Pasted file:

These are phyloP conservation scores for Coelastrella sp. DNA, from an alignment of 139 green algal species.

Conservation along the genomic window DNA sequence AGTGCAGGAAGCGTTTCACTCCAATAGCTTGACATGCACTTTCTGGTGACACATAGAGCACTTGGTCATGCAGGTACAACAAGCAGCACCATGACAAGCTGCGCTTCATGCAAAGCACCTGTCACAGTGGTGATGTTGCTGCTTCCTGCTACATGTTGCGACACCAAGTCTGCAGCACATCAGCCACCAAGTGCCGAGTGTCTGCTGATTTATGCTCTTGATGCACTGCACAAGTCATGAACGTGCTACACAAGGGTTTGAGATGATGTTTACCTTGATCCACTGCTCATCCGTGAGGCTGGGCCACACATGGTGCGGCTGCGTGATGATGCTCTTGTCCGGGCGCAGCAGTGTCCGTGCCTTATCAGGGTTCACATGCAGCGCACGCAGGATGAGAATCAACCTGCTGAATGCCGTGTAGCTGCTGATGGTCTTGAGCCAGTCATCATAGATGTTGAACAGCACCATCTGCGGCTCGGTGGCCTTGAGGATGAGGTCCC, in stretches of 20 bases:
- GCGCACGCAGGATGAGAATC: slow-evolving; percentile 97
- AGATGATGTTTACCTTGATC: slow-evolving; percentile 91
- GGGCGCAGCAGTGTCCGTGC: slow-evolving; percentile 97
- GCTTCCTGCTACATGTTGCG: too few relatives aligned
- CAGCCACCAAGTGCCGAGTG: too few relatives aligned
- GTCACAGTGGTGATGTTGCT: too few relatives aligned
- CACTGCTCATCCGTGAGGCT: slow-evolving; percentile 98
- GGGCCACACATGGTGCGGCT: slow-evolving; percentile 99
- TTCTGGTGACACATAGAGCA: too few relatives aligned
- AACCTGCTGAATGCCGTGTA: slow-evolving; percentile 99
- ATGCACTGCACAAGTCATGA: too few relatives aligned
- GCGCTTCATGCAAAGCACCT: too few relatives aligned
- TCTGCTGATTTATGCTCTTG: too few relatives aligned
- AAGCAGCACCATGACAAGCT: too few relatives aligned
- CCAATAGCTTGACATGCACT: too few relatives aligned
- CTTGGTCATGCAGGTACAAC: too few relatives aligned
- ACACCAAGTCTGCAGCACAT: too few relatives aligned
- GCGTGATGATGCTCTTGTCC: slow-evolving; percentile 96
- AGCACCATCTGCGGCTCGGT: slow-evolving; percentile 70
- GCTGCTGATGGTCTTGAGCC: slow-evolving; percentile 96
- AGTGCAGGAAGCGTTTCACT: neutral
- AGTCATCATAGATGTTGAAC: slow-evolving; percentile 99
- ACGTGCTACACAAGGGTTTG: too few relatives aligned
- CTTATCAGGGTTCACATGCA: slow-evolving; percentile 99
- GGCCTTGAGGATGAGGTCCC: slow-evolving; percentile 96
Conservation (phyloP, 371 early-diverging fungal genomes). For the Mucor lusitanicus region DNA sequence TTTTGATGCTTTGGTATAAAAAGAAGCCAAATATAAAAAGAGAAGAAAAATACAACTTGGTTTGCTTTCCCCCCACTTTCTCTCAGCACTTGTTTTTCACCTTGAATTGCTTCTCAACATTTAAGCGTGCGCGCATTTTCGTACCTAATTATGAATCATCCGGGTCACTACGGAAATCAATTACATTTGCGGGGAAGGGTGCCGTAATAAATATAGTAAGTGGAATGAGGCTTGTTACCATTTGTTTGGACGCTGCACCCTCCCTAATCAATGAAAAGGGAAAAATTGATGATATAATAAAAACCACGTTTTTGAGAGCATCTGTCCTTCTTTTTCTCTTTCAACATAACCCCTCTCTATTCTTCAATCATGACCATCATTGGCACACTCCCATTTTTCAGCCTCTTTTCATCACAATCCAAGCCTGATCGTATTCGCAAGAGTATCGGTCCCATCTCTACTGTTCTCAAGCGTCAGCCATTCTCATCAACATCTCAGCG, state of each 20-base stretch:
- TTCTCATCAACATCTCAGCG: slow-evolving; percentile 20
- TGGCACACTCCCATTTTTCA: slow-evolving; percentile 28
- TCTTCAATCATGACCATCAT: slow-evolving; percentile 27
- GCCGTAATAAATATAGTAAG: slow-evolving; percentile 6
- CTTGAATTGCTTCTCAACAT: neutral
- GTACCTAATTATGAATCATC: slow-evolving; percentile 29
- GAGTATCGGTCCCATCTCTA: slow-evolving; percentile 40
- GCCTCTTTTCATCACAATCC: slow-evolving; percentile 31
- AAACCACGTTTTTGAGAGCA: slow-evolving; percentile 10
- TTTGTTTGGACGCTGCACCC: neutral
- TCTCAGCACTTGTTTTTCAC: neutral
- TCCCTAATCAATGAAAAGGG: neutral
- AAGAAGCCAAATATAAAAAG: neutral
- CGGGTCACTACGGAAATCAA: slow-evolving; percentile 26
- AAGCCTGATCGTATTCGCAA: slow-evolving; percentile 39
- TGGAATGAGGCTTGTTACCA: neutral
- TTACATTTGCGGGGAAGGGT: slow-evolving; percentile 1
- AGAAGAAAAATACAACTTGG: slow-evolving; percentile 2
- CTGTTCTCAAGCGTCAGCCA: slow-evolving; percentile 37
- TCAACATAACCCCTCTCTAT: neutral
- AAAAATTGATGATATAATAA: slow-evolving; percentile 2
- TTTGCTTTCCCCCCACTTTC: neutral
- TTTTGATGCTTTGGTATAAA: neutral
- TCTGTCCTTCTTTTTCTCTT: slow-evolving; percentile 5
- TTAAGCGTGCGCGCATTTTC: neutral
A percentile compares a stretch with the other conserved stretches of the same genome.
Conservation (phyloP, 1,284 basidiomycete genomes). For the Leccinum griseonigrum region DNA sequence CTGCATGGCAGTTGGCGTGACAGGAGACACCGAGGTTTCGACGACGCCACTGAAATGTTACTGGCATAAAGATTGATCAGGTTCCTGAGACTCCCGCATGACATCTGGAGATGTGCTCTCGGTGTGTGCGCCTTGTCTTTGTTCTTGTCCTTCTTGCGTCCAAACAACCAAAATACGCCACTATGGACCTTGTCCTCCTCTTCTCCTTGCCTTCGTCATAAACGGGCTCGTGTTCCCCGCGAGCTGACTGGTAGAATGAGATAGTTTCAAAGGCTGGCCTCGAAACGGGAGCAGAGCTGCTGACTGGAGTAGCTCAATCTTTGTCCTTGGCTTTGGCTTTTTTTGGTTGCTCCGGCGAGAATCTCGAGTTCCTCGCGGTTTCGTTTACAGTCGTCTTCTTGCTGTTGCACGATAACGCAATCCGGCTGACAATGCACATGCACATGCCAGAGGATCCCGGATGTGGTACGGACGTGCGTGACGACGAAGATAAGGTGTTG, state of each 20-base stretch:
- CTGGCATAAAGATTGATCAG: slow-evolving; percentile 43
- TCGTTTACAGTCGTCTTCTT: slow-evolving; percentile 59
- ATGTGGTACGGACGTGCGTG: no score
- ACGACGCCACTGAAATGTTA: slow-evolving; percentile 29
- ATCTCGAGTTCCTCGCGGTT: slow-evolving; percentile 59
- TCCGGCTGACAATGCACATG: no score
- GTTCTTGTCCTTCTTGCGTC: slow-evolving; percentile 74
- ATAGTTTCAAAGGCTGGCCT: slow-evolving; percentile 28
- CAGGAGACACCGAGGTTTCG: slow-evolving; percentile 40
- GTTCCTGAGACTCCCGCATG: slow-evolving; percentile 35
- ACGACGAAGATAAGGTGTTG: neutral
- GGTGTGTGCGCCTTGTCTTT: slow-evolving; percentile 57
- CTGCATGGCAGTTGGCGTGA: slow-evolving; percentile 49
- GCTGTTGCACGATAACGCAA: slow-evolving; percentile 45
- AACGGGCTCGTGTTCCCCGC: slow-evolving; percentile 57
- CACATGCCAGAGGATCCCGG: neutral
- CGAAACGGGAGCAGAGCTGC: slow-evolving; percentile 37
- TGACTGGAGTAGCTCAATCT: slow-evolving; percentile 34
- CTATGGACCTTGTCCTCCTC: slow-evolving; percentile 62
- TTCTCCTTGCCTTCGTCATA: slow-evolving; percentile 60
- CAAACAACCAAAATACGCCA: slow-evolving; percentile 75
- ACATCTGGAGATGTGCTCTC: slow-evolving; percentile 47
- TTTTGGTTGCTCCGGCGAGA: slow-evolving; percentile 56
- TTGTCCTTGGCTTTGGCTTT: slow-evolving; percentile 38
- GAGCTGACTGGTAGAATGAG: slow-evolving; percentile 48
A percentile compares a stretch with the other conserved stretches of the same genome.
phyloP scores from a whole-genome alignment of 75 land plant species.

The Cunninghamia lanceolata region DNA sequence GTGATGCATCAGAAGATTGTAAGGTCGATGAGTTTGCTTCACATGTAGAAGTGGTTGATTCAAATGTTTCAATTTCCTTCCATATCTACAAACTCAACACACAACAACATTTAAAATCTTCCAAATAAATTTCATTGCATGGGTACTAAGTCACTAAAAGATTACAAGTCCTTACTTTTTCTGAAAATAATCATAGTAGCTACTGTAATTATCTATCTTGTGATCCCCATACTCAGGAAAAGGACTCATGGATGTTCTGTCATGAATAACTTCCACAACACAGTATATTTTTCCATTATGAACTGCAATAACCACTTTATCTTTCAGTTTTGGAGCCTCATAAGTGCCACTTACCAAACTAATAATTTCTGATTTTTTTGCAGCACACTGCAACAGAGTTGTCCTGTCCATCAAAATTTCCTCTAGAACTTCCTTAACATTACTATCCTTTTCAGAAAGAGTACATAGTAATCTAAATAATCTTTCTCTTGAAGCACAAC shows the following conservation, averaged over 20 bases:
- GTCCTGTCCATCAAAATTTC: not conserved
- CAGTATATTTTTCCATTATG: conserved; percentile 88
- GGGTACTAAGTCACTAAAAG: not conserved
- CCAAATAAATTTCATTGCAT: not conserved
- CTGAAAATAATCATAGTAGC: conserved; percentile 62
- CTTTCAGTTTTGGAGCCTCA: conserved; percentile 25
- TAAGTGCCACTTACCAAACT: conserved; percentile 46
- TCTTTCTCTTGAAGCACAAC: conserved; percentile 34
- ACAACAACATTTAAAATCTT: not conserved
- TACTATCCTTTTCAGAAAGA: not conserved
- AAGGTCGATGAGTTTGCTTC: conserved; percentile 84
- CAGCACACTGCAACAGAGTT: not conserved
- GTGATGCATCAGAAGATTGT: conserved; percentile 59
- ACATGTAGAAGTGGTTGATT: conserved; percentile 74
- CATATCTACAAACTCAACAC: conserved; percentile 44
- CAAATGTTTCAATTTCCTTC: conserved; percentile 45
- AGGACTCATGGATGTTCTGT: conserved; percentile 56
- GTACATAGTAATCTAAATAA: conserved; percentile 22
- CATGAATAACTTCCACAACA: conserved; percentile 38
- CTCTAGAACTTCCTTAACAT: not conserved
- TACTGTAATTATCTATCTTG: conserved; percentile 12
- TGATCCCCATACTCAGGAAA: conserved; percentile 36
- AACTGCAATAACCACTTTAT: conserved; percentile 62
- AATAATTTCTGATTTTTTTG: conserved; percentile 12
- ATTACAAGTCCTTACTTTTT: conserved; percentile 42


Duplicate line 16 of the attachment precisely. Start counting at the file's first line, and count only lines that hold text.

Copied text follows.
- AAGCAGCACCATGACAAGCT: too few relatives aligned